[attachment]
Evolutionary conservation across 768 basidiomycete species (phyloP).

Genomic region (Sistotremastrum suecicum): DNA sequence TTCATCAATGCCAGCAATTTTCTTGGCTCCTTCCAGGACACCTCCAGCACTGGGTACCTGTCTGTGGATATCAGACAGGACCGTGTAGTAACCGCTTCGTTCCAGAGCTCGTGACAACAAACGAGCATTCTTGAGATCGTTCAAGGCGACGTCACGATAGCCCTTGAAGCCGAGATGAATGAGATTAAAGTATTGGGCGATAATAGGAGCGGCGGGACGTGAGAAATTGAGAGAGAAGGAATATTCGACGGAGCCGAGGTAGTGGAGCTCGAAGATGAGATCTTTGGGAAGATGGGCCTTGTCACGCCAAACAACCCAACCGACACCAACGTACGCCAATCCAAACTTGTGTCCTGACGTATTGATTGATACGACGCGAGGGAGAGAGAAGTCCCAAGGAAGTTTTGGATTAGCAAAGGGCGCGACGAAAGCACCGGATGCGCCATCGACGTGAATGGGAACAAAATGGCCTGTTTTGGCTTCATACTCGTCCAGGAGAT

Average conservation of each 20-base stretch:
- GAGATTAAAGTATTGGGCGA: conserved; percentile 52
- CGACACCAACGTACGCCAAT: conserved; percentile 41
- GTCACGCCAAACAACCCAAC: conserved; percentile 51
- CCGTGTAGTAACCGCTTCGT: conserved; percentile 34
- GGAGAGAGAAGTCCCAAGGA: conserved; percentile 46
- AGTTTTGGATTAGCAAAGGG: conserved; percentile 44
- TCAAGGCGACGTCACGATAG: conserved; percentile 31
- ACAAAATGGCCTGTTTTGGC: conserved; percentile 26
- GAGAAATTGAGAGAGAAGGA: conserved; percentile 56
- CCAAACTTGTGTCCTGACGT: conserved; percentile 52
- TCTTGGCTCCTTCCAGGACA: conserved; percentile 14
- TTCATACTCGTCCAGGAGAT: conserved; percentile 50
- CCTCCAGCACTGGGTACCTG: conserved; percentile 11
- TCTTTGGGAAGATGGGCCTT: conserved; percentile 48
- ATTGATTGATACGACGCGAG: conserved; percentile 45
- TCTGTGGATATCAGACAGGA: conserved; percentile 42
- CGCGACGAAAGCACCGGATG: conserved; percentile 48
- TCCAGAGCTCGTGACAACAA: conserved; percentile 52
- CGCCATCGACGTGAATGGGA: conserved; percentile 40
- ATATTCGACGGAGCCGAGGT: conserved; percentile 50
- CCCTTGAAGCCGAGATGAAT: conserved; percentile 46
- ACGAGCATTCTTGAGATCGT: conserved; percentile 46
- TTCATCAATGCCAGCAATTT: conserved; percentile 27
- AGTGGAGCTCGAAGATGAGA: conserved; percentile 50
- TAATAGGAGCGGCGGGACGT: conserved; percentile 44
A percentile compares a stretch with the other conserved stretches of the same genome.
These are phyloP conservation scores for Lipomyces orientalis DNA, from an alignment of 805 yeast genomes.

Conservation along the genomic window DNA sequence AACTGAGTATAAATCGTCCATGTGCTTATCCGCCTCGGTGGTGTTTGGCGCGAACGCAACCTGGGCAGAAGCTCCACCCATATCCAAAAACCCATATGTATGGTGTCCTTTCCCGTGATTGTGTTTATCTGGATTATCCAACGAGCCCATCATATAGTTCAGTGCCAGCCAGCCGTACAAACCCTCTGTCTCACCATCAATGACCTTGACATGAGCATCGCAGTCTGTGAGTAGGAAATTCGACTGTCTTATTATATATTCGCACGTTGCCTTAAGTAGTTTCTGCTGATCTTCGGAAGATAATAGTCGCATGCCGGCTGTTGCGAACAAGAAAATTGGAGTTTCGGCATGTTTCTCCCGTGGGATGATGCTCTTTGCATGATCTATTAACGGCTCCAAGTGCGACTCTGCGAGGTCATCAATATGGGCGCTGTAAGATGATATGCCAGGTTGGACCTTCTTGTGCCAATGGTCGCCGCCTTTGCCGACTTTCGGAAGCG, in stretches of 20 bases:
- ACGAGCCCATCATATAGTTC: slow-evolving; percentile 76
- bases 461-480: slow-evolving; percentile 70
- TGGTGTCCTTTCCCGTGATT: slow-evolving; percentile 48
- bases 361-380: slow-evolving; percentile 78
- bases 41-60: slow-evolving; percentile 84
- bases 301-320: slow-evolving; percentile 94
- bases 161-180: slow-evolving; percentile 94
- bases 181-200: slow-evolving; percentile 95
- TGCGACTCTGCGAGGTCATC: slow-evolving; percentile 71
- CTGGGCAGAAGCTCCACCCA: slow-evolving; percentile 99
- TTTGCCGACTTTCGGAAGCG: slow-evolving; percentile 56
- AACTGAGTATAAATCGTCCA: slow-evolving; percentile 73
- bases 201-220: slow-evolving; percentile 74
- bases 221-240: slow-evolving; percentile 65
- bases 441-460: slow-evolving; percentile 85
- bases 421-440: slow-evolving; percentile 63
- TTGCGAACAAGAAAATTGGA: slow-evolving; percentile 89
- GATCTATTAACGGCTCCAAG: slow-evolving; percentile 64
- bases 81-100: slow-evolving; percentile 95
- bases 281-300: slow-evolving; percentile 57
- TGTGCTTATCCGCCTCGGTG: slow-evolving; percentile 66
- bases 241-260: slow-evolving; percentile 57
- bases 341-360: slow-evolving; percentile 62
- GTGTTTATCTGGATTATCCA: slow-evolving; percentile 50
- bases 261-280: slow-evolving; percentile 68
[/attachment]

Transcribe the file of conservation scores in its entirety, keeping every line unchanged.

Evolutionary conservation across 768 basidiomycete species (phyloP).

Genomic region (Sistotremastrum suecicum): DNA sequence TTCATCAATGCCAGCAATTTTCTTGGCTCCTTCCAGGACACCTCCAGCACTGGGTACCTGTCTGTGGATATCAGACAGGACCGTGTAGTAACCGCTTCGTTCCAGAGCTCGTGACAACAAACGAGCATTCTTGAGATCGTTCAAGGCGACGTCACGATAGCCCTTGAAGCCGAGATGAATGAGATTAAAGTATTGGGCGATAATAGGAGCGGCGGGACGTGAGAAATTGAGAGAGAAGGAATATTCGACGGAGCCGAGGTAGTGGAGCTCGAAGATGAGATCTTTGGGAAGATGGGCCTTGTCACGCCAAACAACCCAACCGACACCAACGTACGCCAATCCAAACTTGTGTCCTGACGTATTGATTGATACGACGCGAGGGAGAGAGAAGTCCCAAGGAAGTTTTGGATTAGCAAAGGGCGCGACGAAAGCACCGGATGCGCCATCGACGTGAATGGGAACAAAATGGCCTGTTTTGGCTTCATACTCGTCCAGGAGAT

Average conservation of each 20-base stretch:
- GAGATTAAAGTATTGGGCGA: conserved; percentile 52
- CGACACCAACGTACGCCAAT: conserved; percentile 41
- GTCACGCCAAACAACCCAAC: conserved; percentile 51
- CCGTGTAGTAACCGCTTCGT: conserved; percentile 34
- GGAGAGAGAAGTCCCAAGGA: conserved; percentile 46
- AGTTTTGGATTAGCAAAGGG: conserved; percentile 44
- TCAAGGCGACGTCACGATAG: conserved; percentile 31
- ACAAAATGGCCTGTTTTGGC: conserved; percentile 26
- GAGAAATTGAGAGAGAAGGA: conserved; percentile 56
- CCAAACTTGTGTCCTGACGT: conserved; percentile 52
- TCTTGGCTCCTTCCAGGACA: conserved; percentile 14
- TTCATACTCGTCCAGGAGAT: conserved; percentile 50
- CCTCCAGCACTGGGTACCTG: conserved; percentile 11
- TCTTTGGGAAGATGGGCCTT: conserved; percentile 48
- ATTGATTGATACGACGCGAG: conserved; percentile 45
- TCTGTGGATATCAGACAGGA: conserved; percentile 42
- CGCGACGAAAGCACCGGATG: conserved; percentile 48
- TCCAGAGCTCGTGACAACAA: conserved; percentile 52
- CGCCATCGACGTGAATGGGA: conserved; percentile 40
- ATATTCGACGGAGCCGAGGT: conserved; percentile 50
- CCCTTGAAGCCGAGATGAAT: conserved; percentile 46
- ACGAGCATTCTTGAGATCGT: conserved; percentile 46
- TTCATCAATGCCAGCAATTT: conserved; percentile 27
- AGTGGAGCTCGAAGATGAGA: conserved; percentile 50
- TAATAGGAGCGGCGGGACGT: conserved; percentile 44
A percentile compares a stretch with the other conserved stretches of the same genome.
These are phyloP conservation scores for Lipomyces orientalis DNA, from an alignment of 805 yeast genomes.

Conservation along the genomic window DNA sequence AACTGAGTATAAATCGTCCATGTGCTTATCCGCCTCGGTGGTGTTTGGCGCGAACGCAACCTGGGCAGAAGCTCCACCCATATCCAAAAACCCATATGTATGGTGTCCTTTCCCGTGATTGTGTTTATCTGGATTATCCAACGAGCCCATCATATAGTTCAGTGCCAGCCAGCCGTACAAACCCTCTGTCTCACCATCAATGACCTTGACATGAGCATCGCAGTCTGTGAGTAGGAAATTCGACTGTCTTATTATATATTCGCACGTTGCCTTAAGTAGTTTCTGCTGATCTTCGGAAGATAATAGTCGCATGCCGGCTGTTGCGAACAAGAAAATTGGAGTTTCGGCATGTTTCTCCCGTGGGATGATGCTCTTTGCATGATCTATTAACGGCTCCAAGTGCGACTCTGCGAGGTCATCAATATGGGCGCTGTAAGATGATATGCCAGGTTGGACCTTCTTGTGCCAATGGTCGCCGCCTTTGCCGACTTTCGGAAGCG, in stretches of 20 bases:
- ACGAGCCCATCATATAGTTC: slow-evolving; percentile 76
- bases 461-480: slow-evolving; percentile 70
- TGGTGTCCTTTCCCGTGATT: slow-evolving; percentile 48
- bases 361-380: slow-evolving; percentile 78
- bases 41-60: slow-evolving; percentile 84
- bases 301-320: slow-evolving; percentile 94
- bases 161-180: slow-evolving; percentile 94
- bases 181-200: slow-evolving; percentile 95
- TGCGACTCTGCGAGGTCATC: slow-evolving; percentile 71
- CTGGGCAGAAGCTCCACCCA: slow-evolving; percentile 99
- TTTGCCGACTTTCGGAAGCG: slow-evolving; percentile 56
- AACTGAGTATAAATCGTCCA: slow-evolving; percentile 73
- bases 201-220: slow-evolving; percentile 74
- bases 221-240: slow-evolving; percentile 65
- bases 441-460: slow-evolving; percentile 85
- bases 421-440: slow-evolving; percentile 63
- TTGCGAACAAGAAAATTGGA: slow-evolving; percentile 89
- GATCTATTAACGGCTCCAAG: slow-evolving; percentile 64
- bases 81-100: slow-evolving; percentile 95
- bases 281-300: slow-evolving; percentile 57
- TGTGCTTATCCGCCTCGGTG: slow-evolving; percentile 66
- bases 241-260: slow-evolving; percentile 57
- bases 341-360: slow-evolving; percentile 62
- GTGTTTATCTGGATTATCCA: slow-evolving; percentile 50
- bases 261-280: slow-evolving; percentile 68